Ocean Ports of Call

El Nido - Philippines Highlights:
Limestone Cliffs, 50 beaches, Protected Ecosystem
El Nido is a municipality and protected area in the province of Palawan in the Philippines. It is about 420km southwest of Manila. The municipal area covers a land area of 465 sqkm on the northernmost tip of mainland Palawan, is bordered by the Linapacan Strait in the north, the Sulu Sea in the east, and the South China Sea in the west. It is composed of 45 islands and islets each has its own unique geological formations similar to those that can be found in Ha Long Bay in Vietnam. The highest peak is at Cadlao Island, towering up to 640m above sea level.

The town proper or Población sits in a sheltered bay with a pier at one end along a crescent beach, and is flanked by the area's famous limestone cliffs to the east and hills on the western side. It is a small town centre with tree-lined streets, and the lifestyle is laidback. The El Nido area is protected for its unique flora and fauna, and pristine geologic formations including the limestone cliffs (home of the swiftlets), 50 white sand beaches, 5 types of forest, 3 major marine habitats, 16 endemic and 10 threatened species of birds, 6 species of marine mammals endemic to Palawan, 4 species of endangered marine turtles, 100 species of corals and 813 species of fish.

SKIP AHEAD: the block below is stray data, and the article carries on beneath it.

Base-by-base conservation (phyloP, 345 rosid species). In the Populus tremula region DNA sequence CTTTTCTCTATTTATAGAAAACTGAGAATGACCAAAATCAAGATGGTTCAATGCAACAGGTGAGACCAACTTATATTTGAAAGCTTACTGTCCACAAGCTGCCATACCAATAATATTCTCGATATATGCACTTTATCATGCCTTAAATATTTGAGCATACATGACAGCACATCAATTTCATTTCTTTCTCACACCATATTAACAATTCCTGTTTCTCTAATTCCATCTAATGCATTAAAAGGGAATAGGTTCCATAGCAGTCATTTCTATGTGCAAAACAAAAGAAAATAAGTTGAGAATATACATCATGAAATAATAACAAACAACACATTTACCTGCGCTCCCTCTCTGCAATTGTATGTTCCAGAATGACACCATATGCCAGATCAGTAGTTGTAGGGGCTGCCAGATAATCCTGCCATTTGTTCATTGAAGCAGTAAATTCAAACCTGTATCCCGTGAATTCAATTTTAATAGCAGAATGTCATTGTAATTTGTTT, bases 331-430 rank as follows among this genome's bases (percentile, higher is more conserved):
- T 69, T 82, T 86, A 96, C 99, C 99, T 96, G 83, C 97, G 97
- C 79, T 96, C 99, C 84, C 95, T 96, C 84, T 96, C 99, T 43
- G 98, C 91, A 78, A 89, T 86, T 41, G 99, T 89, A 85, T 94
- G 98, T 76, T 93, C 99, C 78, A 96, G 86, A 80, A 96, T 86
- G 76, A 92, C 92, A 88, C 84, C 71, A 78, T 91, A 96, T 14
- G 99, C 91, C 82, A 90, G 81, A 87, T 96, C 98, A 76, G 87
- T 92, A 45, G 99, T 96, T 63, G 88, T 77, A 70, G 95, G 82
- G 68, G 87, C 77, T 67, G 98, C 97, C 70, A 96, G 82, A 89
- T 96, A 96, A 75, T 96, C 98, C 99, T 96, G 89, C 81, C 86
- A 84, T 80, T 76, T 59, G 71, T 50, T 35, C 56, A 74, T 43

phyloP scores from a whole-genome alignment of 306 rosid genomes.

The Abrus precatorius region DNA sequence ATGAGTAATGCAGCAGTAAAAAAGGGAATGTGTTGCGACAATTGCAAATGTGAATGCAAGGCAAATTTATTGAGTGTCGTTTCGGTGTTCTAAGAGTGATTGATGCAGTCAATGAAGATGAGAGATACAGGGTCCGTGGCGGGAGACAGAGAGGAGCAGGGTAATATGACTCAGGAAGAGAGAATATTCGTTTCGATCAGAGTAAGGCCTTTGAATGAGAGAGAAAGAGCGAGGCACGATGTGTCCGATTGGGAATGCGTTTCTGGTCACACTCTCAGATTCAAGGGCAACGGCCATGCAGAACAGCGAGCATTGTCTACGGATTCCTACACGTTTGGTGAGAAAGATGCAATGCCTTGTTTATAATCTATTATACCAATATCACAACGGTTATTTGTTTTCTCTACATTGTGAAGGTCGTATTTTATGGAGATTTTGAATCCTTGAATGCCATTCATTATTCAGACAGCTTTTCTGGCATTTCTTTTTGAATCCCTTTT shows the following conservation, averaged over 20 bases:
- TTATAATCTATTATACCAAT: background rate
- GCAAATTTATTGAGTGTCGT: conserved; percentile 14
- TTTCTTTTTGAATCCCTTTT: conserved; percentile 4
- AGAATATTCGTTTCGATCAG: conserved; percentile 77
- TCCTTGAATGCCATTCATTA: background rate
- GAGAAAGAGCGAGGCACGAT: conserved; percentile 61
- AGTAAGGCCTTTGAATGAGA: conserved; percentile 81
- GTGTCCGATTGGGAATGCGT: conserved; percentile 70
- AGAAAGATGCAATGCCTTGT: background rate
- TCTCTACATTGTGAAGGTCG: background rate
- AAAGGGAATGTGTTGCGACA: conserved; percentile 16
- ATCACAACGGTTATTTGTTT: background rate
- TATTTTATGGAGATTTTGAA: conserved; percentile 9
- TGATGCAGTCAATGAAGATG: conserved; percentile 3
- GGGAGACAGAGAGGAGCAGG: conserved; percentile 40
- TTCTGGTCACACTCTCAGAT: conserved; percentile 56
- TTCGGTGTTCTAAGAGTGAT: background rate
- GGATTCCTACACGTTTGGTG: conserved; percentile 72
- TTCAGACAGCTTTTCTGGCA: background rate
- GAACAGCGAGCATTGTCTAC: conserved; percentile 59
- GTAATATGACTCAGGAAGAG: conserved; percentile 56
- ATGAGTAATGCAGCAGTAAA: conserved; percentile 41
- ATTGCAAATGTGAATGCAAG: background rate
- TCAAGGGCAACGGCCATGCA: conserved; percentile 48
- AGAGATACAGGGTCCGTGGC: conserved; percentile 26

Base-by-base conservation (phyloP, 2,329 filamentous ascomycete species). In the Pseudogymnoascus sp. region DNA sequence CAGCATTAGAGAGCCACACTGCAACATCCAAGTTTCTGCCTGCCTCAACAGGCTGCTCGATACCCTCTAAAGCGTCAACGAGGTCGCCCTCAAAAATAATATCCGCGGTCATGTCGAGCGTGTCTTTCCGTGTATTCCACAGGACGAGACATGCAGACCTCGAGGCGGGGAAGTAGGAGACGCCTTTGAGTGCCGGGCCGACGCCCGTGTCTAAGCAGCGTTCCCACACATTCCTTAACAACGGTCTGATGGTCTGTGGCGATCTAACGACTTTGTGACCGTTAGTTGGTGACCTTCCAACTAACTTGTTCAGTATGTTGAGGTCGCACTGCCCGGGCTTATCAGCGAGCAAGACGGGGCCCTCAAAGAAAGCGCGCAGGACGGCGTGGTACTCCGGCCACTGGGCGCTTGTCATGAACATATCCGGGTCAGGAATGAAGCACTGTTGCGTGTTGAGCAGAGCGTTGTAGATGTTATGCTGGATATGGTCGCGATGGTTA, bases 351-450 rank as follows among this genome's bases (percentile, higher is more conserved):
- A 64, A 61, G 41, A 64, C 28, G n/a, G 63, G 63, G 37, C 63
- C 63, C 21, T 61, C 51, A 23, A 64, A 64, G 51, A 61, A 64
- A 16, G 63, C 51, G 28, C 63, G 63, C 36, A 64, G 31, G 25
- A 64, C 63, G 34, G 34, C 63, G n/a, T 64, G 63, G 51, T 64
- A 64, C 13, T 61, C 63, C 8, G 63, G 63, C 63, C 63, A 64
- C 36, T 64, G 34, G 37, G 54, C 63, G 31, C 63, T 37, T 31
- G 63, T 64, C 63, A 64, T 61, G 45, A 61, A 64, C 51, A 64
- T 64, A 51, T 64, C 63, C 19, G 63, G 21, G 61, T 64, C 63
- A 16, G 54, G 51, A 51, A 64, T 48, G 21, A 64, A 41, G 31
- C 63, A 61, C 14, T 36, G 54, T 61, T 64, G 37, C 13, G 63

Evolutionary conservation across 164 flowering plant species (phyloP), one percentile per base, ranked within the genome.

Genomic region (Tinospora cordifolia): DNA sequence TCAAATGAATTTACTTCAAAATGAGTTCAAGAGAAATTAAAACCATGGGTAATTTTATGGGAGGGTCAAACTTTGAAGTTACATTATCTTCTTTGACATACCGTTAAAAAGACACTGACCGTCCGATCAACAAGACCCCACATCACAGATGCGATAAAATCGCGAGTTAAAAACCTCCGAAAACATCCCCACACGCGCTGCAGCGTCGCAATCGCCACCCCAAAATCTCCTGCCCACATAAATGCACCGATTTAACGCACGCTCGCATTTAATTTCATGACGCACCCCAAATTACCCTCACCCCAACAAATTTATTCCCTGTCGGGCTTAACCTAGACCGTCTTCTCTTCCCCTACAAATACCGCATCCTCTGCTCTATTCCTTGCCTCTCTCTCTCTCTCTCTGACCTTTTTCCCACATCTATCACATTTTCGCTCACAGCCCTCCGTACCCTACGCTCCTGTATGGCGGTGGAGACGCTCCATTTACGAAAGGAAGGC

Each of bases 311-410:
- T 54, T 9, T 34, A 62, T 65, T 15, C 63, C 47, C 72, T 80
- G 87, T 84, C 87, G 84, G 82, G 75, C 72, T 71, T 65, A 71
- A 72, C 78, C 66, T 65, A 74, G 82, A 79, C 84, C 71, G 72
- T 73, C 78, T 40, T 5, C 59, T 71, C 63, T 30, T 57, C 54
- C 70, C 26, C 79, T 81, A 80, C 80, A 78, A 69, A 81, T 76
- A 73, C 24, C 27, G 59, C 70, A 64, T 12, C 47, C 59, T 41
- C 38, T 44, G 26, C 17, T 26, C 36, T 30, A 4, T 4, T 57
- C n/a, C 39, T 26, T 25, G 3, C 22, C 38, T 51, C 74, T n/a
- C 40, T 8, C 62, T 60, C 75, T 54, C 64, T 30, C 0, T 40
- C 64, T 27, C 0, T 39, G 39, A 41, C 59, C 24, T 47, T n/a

El Nido was certainly inhabited by humans as early 2680 BC, and even up to 22,000 years ago as evidenced by the fossils and burial sites in the area dating back to the Late Neolithic Age. Chinese traders had been regularly visiting the area of El Nido for its edible birds' nests during the Sung Dynasty (960-1279 BC). The town traces its roots from a small Tagbanua village called Talindak. Some time in the 16th century, waves of migrants from Cuyo Islands came here to settle. In the 1800s, the Spaniards arrived, and they moved to the part where the present-day town is located.

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